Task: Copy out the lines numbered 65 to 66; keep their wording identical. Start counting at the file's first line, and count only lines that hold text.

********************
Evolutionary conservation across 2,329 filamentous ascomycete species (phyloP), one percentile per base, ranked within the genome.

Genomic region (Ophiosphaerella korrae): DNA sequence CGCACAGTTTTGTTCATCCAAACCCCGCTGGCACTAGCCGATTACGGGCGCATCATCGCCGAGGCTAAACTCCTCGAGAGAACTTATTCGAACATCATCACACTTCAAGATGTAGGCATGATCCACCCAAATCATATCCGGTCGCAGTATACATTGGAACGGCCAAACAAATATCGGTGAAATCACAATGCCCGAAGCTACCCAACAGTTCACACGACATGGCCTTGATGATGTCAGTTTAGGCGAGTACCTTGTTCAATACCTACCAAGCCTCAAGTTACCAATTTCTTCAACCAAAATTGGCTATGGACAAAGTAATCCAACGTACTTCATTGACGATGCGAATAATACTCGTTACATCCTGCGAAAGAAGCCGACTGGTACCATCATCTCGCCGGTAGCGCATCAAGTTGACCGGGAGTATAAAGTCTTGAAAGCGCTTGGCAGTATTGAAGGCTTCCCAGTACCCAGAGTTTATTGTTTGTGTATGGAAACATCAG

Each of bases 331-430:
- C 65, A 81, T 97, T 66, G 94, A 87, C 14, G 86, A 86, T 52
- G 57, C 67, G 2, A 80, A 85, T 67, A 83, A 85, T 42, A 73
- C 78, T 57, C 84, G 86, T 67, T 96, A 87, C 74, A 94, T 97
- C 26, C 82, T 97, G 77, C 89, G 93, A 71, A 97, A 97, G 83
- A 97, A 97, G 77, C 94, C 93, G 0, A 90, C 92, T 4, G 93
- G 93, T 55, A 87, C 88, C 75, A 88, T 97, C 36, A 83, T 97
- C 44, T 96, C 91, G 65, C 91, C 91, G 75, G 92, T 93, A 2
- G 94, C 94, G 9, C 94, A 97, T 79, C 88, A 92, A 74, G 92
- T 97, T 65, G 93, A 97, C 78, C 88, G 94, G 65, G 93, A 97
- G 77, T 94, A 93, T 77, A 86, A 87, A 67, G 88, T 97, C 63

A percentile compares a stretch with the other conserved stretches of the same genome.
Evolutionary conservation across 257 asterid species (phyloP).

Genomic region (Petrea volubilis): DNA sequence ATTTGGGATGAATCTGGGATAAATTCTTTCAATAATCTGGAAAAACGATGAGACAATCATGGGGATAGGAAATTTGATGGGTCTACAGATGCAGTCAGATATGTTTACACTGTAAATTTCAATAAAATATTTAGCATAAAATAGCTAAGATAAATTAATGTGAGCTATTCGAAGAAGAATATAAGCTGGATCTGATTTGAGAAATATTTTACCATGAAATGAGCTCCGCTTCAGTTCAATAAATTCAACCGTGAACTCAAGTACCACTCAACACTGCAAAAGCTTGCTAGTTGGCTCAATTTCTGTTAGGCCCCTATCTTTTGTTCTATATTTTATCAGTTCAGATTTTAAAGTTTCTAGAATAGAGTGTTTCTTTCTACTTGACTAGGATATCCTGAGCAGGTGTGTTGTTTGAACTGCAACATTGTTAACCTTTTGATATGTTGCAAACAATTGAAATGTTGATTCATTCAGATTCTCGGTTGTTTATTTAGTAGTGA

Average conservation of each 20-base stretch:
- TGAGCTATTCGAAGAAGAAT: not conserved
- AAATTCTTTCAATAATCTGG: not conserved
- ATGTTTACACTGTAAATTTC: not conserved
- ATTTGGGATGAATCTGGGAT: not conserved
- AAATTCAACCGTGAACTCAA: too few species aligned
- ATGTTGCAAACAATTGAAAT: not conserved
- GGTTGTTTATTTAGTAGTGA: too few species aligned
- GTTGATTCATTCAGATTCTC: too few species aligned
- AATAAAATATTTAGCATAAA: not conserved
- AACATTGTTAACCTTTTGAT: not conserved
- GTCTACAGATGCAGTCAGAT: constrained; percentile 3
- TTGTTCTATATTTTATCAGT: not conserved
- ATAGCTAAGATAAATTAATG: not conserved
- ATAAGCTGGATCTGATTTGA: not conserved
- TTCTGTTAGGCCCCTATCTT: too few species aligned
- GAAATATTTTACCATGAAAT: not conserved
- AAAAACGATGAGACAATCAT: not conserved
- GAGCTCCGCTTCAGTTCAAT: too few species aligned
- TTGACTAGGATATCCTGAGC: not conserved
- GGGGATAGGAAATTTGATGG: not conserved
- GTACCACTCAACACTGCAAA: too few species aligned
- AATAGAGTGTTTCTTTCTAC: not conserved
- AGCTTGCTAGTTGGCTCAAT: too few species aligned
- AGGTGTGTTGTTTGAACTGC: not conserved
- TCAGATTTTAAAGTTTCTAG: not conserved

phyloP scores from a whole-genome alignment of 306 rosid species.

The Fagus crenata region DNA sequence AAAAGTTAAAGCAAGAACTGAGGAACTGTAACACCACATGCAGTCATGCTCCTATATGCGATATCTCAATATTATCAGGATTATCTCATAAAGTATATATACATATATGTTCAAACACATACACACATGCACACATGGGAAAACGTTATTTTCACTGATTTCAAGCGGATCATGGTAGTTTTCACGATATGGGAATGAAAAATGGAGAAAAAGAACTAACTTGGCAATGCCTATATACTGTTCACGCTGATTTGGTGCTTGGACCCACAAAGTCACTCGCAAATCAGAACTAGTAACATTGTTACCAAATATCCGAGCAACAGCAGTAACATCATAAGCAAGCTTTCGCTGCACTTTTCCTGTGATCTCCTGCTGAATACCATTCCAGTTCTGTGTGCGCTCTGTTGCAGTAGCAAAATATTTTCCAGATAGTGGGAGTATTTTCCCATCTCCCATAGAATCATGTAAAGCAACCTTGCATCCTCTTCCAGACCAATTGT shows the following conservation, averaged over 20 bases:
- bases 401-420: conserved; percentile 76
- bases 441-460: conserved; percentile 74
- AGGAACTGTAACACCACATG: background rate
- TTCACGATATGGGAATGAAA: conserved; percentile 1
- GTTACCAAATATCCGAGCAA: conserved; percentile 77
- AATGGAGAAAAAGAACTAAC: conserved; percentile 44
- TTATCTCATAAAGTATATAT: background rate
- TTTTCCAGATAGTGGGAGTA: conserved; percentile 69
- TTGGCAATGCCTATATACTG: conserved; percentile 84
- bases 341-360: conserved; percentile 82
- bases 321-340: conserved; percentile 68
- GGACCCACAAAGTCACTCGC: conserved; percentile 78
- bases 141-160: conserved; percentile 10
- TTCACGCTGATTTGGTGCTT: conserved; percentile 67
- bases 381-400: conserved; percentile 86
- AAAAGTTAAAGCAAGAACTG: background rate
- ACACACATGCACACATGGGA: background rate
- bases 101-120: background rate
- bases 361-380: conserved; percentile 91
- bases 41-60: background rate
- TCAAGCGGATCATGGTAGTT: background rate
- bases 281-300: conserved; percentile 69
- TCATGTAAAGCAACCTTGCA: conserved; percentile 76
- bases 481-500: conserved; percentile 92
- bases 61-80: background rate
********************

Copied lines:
- TCAAGCGGATCATGGTAGTT: background rate
- bases 281-300: conserved; percentile 69